Volunteers from Richmond businesses, residents, charities and the homeless community take part in Be Richmond ‘Get on Board’ Event.
All plastic/litter collected will be used to generate green energy – nothing to landfill.
Event covered by TV News.
On Thursday September 9th, over 220 people from all sections of the Richmond community including businesses, residents, charities, local councils, and members of the homeless community cleared an estimated half a tonne of plastic and other litter from the Thames and surrounding towpaths between Kew Bridge and Twickenham. All the waste collected will be used to generate green energy. Nothing will go to landfill.
Organised by Be Richmond and titled ‘Get on Board – Say No to Plastic Pollution’, the main purpose of the activity was to highlight the problem of single use plastic in our waterways.
Watch the Get on Board official video
See TV news coverage below.
Be Richmond manager, Ellen Amorina Storrar said:
“This was a hugely successful event. Plastic pollution of our oceans is a huge global issue. We know that most of the plastic in the oceans is originally discarded into rivers and the situation in the Thames is getting worse. By clearing our stretch of the Thames, Richmond has shown what is possible when the whole community works together. We are so proud of the efforts of our volunteers.”
An estimated 110 paddle boarders cleared plastic and rubbish from the Thames and connecting waterways between Kew Bridge and Richmond.
Local historical and environmental charity, Habitats & Heritage, led by CEO Colin Cooper, organised around 120 litter picking volunteers to clear towpaths on both sides of the river between Twickenham and Kew Bridge. Among the volunteers were people from the homeless community led by Shepherd’s Star, a Richmond charity dedicated to relieving poverty, hardship and social exclusion. Involvement in community projects helps people in crisis build self-confidence, develop skills and reignite individual potential.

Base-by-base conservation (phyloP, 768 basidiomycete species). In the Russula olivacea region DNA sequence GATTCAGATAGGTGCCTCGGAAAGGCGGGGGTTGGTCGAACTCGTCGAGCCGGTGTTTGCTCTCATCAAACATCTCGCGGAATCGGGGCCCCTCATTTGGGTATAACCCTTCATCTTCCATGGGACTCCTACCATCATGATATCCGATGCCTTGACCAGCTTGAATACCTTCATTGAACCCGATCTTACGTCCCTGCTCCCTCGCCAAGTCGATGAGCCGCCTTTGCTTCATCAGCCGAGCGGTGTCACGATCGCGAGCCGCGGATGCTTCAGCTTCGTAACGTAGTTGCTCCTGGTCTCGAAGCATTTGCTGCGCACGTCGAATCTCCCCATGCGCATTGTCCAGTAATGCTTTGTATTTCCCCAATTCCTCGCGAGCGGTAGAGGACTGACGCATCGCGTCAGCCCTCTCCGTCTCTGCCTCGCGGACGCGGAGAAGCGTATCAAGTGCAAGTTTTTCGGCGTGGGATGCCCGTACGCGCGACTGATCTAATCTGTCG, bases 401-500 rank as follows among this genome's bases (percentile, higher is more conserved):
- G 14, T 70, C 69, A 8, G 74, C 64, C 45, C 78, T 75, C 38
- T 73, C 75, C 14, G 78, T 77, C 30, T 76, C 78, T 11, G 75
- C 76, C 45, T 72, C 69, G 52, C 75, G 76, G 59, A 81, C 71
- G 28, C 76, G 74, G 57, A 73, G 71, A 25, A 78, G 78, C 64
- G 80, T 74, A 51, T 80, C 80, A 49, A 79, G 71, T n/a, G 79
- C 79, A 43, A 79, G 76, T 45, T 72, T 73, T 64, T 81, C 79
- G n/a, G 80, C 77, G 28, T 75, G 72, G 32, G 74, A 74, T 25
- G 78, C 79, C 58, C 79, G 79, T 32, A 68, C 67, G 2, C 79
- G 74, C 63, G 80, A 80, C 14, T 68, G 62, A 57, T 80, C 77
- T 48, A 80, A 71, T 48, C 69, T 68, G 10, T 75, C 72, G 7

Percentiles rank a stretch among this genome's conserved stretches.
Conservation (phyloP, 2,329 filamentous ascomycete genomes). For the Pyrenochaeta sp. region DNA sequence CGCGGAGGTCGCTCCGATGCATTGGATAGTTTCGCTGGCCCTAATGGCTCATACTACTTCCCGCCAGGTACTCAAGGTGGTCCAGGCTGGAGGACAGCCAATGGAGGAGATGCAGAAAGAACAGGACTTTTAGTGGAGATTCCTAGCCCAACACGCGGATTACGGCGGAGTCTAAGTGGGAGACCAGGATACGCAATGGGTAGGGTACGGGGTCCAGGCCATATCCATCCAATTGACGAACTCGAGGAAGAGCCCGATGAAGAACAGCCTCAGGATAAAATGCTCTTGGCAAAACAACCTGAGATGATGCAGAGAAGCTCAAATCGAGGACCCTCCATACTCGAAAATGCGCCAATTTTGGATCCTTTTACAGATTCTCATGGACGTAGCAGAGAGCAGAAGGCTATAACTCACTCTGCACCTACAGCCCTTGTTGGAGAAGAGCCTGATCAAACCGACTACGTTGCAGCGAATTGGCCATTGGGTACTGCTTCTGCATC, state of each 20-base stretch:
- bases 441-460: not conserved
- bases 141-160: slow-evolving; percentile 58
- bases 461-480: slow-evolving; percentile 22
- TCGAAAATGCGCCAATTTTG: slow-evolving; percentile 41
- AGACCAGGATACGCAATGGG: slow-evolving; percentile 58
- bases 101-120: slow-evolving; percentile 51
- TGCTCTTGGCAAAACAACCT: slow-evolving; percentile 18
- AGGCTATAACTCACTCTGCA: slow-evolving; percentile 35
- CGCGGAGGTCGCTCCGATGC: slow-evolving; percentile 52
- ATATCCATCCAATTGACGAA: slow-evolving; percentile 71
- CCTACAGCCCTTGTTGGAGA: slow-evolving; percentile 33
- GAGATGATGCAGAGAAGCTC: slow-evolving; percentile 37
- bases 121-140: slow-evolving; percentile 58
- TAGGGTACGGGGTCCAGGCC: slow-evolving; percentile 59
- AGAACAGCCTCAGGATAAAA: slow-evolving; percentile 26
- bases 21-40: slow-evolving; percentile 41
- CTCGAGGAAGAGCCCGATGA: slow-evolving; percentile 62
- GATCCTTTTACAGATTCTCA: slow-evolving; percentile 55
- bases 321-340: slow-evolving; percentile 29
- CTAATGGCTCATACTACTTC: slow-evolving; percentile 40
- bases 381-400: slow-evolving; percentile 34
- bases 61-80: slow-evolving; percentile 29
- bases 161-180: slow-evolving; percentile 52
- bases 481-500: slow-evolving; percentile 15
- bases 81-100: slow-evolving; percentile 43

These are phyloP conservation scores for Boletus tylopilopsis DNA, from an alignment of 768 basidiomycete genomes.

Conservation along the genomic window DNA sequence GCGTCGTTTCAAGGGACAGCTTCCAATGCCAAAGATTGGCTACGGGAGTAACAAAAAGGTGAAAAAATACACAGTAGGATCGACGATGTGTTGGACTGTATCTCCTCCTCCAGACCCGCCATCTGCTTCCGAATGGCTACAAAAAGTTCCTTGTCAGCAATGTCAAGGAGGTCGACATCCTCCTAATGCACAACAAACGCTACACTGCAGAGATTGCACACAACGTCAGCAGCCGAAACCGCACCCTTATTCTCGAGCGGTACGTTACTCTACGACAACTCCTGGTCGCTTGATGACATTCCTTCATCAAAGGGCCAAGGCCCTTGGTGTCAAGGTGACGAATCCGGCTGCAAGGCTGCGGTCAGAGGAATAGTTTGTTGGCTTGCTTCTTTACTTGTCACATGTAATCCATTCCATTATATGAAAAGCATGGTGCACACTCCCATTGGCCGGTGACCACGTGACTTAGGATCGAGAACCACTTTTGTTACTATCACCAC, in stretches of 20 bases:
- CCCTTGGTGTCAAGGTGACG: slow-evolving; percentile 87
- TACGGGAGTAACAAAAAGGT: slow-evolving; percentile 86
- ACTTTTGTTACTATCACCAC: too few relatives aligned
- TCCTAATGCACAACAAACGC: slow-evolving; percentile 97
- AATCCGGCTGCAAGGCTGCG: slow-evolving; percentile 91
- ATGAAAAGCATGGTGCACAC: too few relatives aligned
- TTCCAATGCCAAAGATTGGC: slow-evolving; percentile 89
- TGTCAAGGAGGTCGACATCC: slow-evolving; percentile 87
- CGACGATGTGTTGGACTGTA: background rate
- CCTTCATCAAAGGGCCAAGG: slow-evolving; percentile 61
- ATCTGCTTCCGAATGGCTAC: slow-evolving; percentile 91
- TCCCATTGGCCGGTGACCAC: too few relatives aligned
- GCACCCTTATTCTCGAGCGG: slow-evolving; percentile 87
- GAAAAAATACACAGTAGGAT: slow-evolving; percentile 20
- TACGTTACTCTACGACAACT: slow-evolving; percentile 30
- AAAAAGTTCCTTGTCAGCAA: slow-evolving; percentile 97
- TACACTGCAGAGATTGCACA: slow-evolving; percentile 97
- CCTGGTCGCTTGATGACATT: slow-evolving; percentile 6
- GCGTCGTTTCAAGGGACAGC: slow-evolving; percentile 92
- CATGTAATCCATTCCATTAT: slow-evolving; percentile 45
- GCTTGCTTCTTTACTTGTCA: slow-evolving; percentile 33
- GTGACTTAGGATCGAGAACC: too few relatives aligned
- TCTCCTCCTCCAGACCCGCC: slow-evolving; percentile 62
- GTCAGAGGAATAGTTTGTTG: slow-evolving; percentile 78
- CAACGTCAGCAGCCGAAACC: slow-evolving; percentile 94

Also taking part were Richmond council leader Gareth Roberts on the water and Mayor, Geoff Acton, on the towpath.
At the post-event reception at Gaucho, only bamboo plates and wooden cutlery were used, thus reinforcing the no single-use plastic message.
It was the third running of Get on Board following successful river clean ups in 2018 and 2019. The planned 2020 event had to be cancelled because of Covid.
Four Richmond businesses sponsored the event, including main sponsor PK Group, and official sponsors Minesoft, The Source Bulk Foods and Foot Solutions.
Most people are now aware of the terrible plastic pollution in our oceans, and it’s widely accepted that 90% of this pollution comes from 10 Asian and African rivers.
However, the problem of plastic contamination of river systems is much closer to home.
According to the Port of London Authority, plastic debris is now the most common form of rubbish found on the Thames and most of that plastic has only been used once.
A 2020 study by charity Thames21 titled ‘Plastic Pollution in The Tidal Thames’, reported a discernible increase in plastic consumer items and packaging in the river, with single-use plastic items making up 83% of all counted items.
Just five items represent nearly two-thirds of all plastic found. These are: food wrappers, cotton bud sticks, drink bottles and their lids, cups, and takeaway containers.
Research by Bangor University found 84.1 pieces of micro-plastic per litre of water in the Thames and another study by the University of London and the Natural History Museum found that more than a quarter of fish in the Thames Estuary are eating plastic.